By Kanyisa Mkhize, 22 June 2021
The research showed the deep impact that COVID-19 had on the
retirement industry, with 27% of standalone retirement funds and 41% of umbrella funds’ employers having suspended retirement fund contributions last year. This resulted in an average suspension across all fund types of 4.5 months.
The Sanlam Benchmark Survey has driven thought leadership and collaboration in the industry for 40 years. This year, 90 standalone funds, 10 standalone union funds and 100 employers participating in umbrella funds were surveyed. The 10 union funds represented a total of R109 billion in assets and 512,200 members.
Kanyisa Mkhize, Chief Executive Officer at Sanlam Corporate, says the pandemic has been a setback for South African
retirement fund members and retirees. “The ultimate financial effect of COVID-19 was the reduced contribution level due to contribution suspensions. The industry also recorded an increase in the number of employees cashing in a significant proportion of their withdrawal benefits.
“Tragically, 7% of standalone funds are in the process of liquidation and no less than 40% of funds and employers have shared with us that their staff or members experienced a reduction in pay. 27% of standalone funds and 31% of participating employers cited retrenchment at the workplace,” says Mkhize.
Issues within the retirement industry have been well documented over the Benchmark’s 40-year history with findings repeatedly highlighting a lack of adequate preservation leading to retirees not
maintaining their lifestyle into retirement – and many unable to make ends meet.
The industry could certainly not afford the pandemic, but it has happened, and it is time to regroup and work hard to improve the outcomes for South Africans. We cannot ignore the impact and the reality of the pandemic.
“Ultimately, our goal at Sanlam is to empower our members and help them live with confidence before and after they retire. Our strategy is to put the member firmly at the centre of everything we do – focusing on partnering with them to manage their retirement successfully, during and after their working lives,” said Mkhize.
Other insights also came to light in Sanlam’s 40th Benchmark Survey. Results showed that most funds and employers have been proactive in reducing the risk of cyber fraud with more people working remotely, and that the consolidation of standalone funds into umbrella funds accelerated during the pandemic.
It also highlighted better advice from default regulations to improve member outcomes and behaviours, as well as the changes to Regulation 28 and its impact on attitudes towards infrastructure investments.
With more people working remotely, the risk associated with
cyber fraud has been amplified. The 2019 survey highlighted the risk of cyber fraud and, in response, the Cyber Resilience Benchmark was added to the research.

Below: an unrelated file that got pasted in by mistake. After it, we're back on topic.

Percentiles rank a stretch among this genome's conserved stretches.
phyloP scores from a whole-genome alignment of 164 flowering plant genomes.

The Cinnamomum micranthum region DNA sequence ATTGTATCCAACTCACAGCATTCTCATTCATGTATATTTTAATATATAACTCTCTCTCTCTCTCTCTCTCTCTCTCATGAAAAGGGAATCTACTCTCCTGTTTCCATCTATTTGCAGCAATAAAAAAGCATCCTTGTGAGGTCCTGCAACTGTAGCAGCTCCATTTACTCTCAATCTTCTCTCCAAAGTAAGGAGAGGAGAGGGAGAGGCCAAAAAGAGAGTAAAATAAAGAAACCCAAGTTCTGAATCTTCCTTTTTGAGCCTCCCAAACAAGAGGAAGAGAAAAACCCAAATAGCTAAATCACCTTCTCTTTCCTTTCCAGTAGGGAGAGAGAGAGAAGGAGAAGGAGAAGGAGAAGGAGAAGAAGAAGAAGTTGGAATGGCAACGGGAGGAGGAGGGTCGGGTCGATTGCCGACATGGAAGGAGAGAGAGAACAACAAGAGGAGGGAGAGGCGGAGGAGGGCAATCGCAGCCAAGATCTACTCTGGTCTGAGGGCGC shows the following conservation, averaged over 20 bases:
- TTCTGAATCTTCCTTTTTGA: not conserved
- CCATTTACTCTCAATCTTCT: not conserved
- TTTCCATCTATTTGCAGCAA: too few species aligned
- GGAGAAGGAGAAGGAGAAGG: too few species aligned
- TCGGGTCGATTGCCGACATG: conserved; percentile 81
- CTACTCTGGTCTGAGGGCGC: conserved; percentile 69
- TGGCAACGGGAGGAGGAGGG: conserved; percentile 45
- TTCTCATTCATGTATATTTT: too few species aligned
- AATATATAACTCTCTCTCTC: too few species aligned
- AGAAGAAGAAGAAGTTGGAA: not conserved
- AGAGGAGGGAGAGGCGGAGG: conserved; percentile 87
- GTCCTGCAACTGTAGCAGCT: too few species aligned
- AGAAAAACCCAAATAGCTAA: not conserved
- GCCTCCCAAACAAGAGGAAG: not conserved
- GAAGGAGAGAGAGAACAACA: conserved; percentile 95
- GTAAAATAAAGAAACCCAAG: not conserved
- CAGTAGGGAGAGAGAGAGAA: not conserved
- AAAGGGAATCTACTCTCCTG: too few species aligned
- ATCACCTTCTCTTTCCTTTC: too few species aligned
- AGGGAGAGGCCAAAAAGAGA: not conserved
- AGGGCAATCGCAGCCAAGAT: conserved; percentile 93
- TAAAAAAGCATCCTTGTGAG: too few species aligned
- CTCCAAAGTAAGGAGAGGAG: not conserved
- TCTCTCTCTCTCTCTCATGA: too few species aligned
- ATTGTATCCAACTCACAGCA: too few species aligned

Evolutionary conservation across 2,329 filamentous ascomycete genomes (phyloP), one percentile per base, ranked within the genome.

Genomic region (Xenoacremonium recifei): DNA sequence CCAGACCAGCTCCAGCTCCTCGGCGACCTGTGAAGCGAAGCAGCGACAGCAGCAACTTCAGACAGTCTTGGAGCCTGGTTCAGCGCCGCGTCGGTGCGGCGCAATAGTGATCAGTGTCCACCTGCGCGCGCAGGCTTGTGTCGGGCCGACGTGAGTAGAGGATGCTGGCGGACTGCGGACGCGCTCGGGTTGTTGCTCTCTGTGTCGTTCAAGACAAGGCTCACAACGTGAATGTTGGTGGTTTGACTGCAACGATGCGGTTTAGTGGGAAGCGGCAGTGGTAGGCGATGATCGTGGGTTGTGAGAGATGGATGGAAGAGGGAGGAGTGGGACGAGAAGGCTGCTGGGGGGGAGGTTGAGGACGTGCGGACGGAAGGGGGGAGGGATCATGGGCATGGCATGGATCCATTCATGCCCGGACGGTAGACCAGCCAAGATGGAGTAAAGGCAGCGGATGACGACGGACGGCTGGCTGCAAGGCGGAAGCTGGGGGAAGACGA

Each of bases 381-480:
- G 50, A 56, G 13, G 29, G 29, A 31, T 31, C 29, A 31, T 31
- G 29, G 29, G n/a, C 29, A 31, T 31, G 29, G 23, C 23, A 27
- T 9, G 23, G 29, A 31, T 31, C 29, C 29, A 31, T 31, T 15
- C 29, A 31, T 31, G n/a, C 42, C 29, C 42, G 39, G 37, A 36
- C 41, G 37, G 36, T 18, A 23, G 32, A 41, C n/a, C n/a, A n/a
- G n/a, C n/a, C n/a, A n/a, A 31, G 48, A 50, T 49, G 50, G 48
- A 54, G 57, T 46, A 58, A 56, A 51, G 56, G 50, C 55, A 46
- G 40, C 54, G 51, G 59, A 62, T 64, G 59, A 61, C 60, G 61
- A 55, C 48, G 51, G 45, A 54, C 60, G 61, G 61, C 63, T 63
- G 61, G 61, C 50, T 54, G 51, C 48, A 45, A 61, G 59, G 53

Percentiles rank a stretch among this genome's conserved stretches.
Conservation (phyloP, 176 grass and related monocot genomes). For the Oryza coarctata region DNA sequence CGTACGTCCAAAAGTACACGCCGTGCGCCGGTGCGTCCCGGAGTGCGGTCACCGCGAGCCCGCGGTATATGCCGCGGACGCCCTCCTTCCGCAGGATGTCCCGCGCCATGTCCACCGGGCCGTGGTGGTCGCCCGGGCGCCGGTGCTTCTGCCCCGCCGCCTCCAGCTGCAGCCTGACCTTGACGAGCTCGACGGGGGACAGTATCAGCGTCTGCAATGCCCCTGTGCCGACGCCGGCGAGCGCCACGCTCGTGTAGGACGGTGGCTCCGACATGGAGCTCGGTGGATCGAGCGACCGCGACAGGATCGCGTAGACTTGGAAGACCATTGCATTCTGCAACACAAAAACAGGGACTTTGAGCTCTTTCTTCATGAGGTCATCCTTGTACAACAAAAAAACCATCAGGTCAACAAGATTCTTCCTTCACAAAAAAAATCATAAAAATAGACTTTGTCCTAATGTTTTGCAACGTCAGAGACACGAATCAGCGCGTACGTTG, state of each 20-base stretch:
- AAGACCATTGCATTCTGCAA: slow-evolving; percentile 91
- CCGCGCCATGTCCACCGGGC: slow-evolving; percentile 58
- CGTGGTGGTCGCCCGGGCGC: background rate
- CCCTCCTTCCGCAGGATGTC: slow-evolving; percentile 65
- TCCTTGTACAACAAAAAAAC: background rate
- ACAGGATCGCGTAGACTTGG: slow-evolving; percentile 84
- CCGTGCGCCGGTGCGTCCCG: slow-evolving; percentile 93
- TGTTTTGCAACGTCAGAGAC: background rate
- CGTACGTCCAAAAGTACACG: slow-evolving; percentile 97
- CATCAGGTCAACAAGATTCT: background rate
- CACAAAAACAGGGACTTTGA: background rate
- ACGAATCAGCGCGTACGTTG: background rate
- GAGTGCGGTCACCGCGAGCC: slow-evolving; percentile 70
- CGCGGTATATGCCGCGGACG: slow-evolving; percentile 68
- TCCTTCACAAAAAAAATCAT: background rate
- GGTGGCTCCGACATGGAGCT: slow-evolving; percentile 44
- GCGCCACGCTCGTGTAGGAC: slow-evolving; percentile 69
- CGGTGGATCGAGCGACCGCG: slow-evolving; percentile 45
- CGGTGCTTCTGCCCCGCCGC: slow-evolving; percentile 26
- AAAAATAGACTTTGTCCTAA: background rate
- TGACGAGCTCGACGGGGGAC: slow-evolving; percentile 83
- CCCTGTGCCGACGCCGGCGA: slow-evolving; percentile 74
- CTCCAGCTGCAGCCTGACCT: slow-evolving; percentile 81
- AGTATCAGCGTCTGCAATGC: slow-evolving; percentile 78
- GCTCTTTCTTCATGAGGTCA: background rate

Funds and employers have been proactive in mitigating their risk. Most of the respondents said they had upgraded security software and increased security procedures, while only about 13% of standalone funds and only a small portion of participating employers of umbrella funds had purchased cyber insurance. It is expected that this number will grow in the future given the increasing prevalence of hackers targeting companies’ customer and client data.
The consolidation of standalone funds into umbrella funds accelerated during the pandemic with the FSCA reporting 1,500 active registered funds in 2020, well down from the over 16,000 in the early 1990s.
One of the key intentions of the default regulations introduced in 2019 was to improve retirement outcomes for members. A lot of work has been done in the industry to minimise the risk to members. Default regulations play a key role by focusing on default investment strategies, default preservation, annuity strategies and counselling on retirement benefits to improve member outcomes and behaviours.
At 94%, it is safe to say almost all standalone funds had trustee-endorsed strategies in place; among umbrella sub funds, a slightly smaller proportion (85%) had such strategies. It was surprising that there were funds that reported not having such strategies given that legislation requires trustee-endorsed strategies to be in place.
Over the years, the research covered some of the broader investment themes, namely Regulation 28, transformation and ESG. The Benchmark research looked at attitudes to infrastructure investments. Standalone retirement funds anticipated investing 6.6% of their assets, on average, in infrastructure while umbrella funds anticipated only 4.7%.
Mkhize says that the 2021 Benchmark research has captured the ongoing trends in the industry, along with the real impact of the pandemic on the lives and livelihoods of members. “It may be too soon to tell if these changes will have a lasting impact, but these insights allow us to reflect and build on as the industry evolves.”
For more information on the Sanlam Benchmark, please
visit our website.